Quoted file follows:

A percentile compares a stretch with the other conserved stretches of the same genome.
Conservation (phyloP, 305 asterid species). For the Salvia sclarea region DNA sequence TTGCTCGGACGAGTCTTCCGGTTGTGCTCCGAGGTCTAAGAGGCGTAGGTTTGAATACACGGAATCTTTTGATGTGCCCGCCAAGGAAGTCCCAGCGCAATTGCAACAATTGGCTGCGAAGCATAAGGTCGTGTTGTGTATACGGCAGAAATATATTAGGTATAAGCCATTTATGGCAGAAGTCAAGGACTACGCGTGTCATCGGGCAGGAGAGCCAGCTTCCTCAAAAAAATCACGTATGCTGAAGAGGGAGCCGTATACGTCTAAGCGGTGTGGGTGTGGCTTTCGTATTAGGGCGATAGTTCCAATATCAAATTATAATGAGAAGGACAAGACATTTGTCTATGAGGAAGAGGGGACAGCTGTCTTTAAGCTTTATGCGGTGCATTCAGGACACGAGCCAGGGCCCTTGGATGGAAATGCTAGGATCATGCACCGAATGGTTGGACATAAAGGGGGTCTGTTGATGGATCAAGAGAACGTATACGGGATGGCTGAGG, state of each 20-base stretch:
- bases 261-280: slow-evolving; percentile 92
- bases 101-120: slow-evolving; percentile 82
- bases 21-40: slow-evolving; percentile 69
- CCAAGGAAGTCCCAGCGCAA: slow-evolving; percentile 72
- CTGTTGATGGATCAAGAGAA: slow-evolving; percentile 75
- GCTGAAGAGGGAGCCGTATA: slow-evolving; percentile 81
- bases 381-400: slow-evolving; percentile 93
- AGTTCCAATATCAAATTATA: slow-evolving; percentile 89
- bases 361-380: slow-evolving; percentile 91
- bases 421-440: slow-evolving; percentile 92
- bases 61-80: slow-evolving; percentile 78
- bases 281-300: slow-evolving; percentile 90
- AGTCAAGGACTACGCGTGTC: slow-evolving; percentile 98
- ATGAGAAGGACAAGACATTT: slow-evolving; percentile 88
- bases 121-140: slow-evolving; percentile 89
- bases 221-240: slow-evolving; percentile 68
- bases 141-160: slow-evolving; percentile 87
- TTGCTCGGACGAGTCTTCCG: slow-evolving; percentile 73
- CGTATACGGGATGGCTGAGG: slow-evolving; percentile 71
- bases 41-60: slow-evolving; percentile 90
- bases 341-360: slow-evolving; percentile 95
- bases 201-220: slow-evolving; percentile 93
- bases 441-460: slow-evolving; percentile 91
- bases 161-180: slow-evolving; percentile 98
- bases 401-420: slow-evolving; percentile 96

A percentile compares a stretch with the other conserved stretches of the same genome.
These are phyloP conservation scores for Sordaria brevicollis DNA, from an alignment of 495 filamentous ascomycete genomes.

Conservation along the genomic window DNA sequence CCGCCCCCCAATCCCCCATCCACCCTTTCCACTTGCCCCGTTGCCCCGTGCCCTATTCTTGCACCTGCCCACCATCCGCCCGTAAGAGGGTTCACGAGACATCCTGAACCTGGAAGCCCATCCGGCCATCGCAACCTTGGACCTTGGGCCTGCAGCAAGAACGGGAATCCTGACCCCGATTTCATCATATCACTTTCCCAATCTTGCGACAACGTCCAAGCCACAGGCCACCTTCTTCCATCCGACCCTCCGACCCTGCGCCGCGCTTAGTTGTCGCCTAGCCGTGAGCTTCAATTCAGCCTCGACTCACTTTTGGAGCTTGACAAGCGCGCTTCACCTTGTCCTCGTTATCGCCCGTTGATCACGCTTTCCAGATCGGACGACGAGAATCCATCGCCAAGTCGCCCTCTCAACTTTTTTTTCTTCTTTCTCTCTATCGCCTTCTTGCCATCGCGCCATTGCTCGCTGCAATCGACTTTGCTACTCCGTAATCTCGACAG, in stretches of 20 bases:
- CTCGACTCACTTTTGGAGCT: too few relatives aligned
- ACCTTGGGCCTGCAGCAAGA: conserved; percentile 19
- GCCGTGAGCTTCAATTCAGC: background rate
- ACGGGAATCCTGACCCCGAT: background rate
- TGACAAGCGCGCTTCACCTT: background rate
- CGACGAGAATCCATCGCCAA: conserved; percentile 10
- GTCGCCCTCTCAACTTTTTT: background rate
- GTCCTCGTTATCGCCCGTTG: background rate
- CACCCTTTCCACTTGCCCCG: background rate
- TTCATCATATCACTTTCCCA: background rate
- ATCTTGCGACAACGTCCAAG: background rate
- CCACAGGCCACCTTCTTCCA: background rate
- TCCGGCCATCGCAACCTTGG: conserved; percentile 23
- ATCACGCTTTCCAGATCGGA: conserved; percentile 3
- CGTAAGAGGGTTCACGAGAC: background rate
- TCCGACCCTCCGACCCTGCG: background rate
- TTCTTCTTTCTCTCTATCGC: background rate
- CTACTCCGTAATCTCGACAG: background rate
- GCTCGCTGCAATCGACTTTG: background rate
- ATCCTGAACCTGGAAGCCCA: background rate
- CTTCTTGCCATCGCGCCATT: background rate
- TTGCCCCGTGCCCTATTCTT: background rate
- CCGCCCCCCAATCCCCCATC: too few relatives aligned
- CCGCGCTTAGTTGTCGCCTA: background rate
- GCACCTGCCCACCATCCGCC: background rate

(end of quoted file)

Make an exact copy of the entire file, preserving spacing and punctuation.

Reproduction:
A percentile compares a stretch with the other conserved stretches of the same genome.
Conservation (phyloP, 305 asterid species). For the Salvia sclarea region DNA sequence TTGCTCGGACGAGTCTTCCGGTTGTGCTCCGAGGTCTAAGAGGCGTAGGTTTGAATACACGGAATCTTTTGATGTGCCCGCCAAGGAAGTCCCAGCGCAATTGCAACAATTGGCTGCGAAGCATAAGGTCGTGTTGTGTATACGGCAGAAATATATTAGGTATAAGCCATTTATGGCAGAAGTCAAGGACTACGCGTGTCATCGGGCAGGAGAGCCAGCTTCCTCAAAAAAATCACGTATGCTGAAGAGGGAGCCGTATACGTCTAAGCGGTGTGGGTGTGGCTTTCGTATTAGGGCGATAGTTCCAATATCAAATTATAATGAGAAGGACAAGACATTTGTCTATGAGGAAGAGGGGACAGCTGTCTTTAAGCTTTATGCGGTGCATTCAGGACACGAGCCAGGGCCCTTGGATGGAAATGCTAGGATCATGCACCGAATGGTTGGACATAAAGGGGGTCTGTTGATGGATCAAGAGAACGTATACGGGATGGCTGAGG, state of each 20-base stretch:
- bases 261-280: slow-evolving; percentile 92
- bases 101-120: slow-evolving; percentile 82
- bases 21-40: slow-evolving; percentile 69
- CCAAGGAAGTCCCAGCGCAA: slow-evolving; percentile 72
- CTGTTGATGGATCAAGAGAA: slow-evolving; percentile 75
- GCTGAAGAGGGAGCCGTATA: slow-evolving; percentile 81
- bases 381-400: slow-evolving; percentile 93
- AGTTCCAATATCAAATTATA: slow-evolving; percentile 89
- bases 361-380: slow-evolving; percentile 91
- bases 421-440: slow-evolving; percentile 92
- bases 61-80: slow-evolving; percentile 78
- bases 281-300: slow-evolving; percentile 90
- AGTCAAGGACTACGCGTGTC: slow-evolving; percentile 98
- ATGAGAAGGACAAGACATTT: slow-evolving; percentile 88
- bases 121-140: slow-evolving; percentile 89
- bases 221-240: slow-evolving; percentile 68
- bases 141-160: slow-evolving; percentile 87
- TTGCTCGGACGAGTCTTCCG: slow-evolving; percentile 73
- CGTATACGGGATGGCTGAGG: slow-evolving; percentile 71
- bases 41-60: slow-evolving; percentile 90
- bases 341-360: slow-evolving; percentile 95
- bases 201-220: slow-evolving; percentile 93
- bases 441-460: slow-evolving; percentile 91
- bases 161-180: slow-evolving; percentile 98
- bases 401-420: slow-evolving; percentile 96

A percentile compares a stretch with the other conserved stretches of the same genome.
These are phyloP conservation scores for Sordaria brevicollis DNA, from an alignment of 495 filamentous ascomycete genomes.

Conservation along the genomic window DNA sequence CCGCCCCCCAATCCCCCATCCACCCTTTCCACTTGCCCCGTTGCCCCGTGCCCTATTCTTGCACCTGCCCACCATCCGCCCGTAAGAGGGTTCACGAGACATCCTGAACCTGGAAGCCCATCCGGCCATCGCAACCTTGGACCTTGGGCCTGCAGCAAGAACGGGAATCCTGACCCCGATTTCATCATATCACTTTCCCAATCTTGCGACAACGTCCAAGCCACAGGCCACCTTCTTCCATCCGACCCTCCGACCCTGCGCCGCGCTTAGTTGTCGCCTAGCCGTGAGCTTCAATTCAGCCTCGACTCACTTTTGGAGCTTGACAAGCGCGCTTCACCTTGTCCTCGTTATCGCCCGTTGATCACGCTTTCCAGATCGGACGACGAGAATCCATCGCCAAGTCGCCCTCTCAACTTTTTTTTCTTCTTTCTCTCTATCGCCTTCTTGCCATCGCGCCATTGCTCGCTGCAATCGACTTTGCTACTCCGTAATCTCGACAG, in stretches of 20 bases:
- CTCGACTCACTTTTGGAGCT: too few relatives aligned
- ACCTTGGGCCTGCAGCAAGA: conserved; percentile 19
- GCCGTGAGCTTCAATTCAGC: background rate
- ACGGGAATCCTGACCCCGAT: background rate
- TGACAAGCGCGCTTCACCTT: background rate
- CGACGAGAATCCATCGCCAA: conserved; percentile 10
- GTCGCCCTCTCAACTTTTTT: background rate
- GTCCTCGTTATCGCCCGTTG: background rate
- CACCCTTTCCACTTGCCCCG: background rate
- TTCATCATATCACTTTCCCA: background rate
- ATCTTGCGACAACGTCCAAG: background rate
- CCACAGGCCACCTTCTTCCA: background rate
- TCCGGCCATCGCAACCTTGG: conserved; percentile 23
- ATCACGCTTTCCAGATCGGA: conserved; percentile 3
- CGTAAGAGGGTTCACGAGAC: background rate
- TCCGACCCTCCGACCCTGCG: background rate
- TTCTTCTTTCTCTCTATCGC: background rate
- CTACTCCGTAATCTCGACAG: background rate
- GCTCGCTGCAATCGACTTTG: background rate
- ATCCTGAACCTGGAAGCCCA: background rate
- CTTCTTGCCATCGCGCCATT: background rate
- TTGCCCCGTGCCCTATTCTT: background rate
- CCGCCCCCCAATCCCCCATC: too few relatives aligned
- CCGCGCTTAGTTGTCGCCTA: background rate
- GCACCTGCCCACCATCCGCC: background rate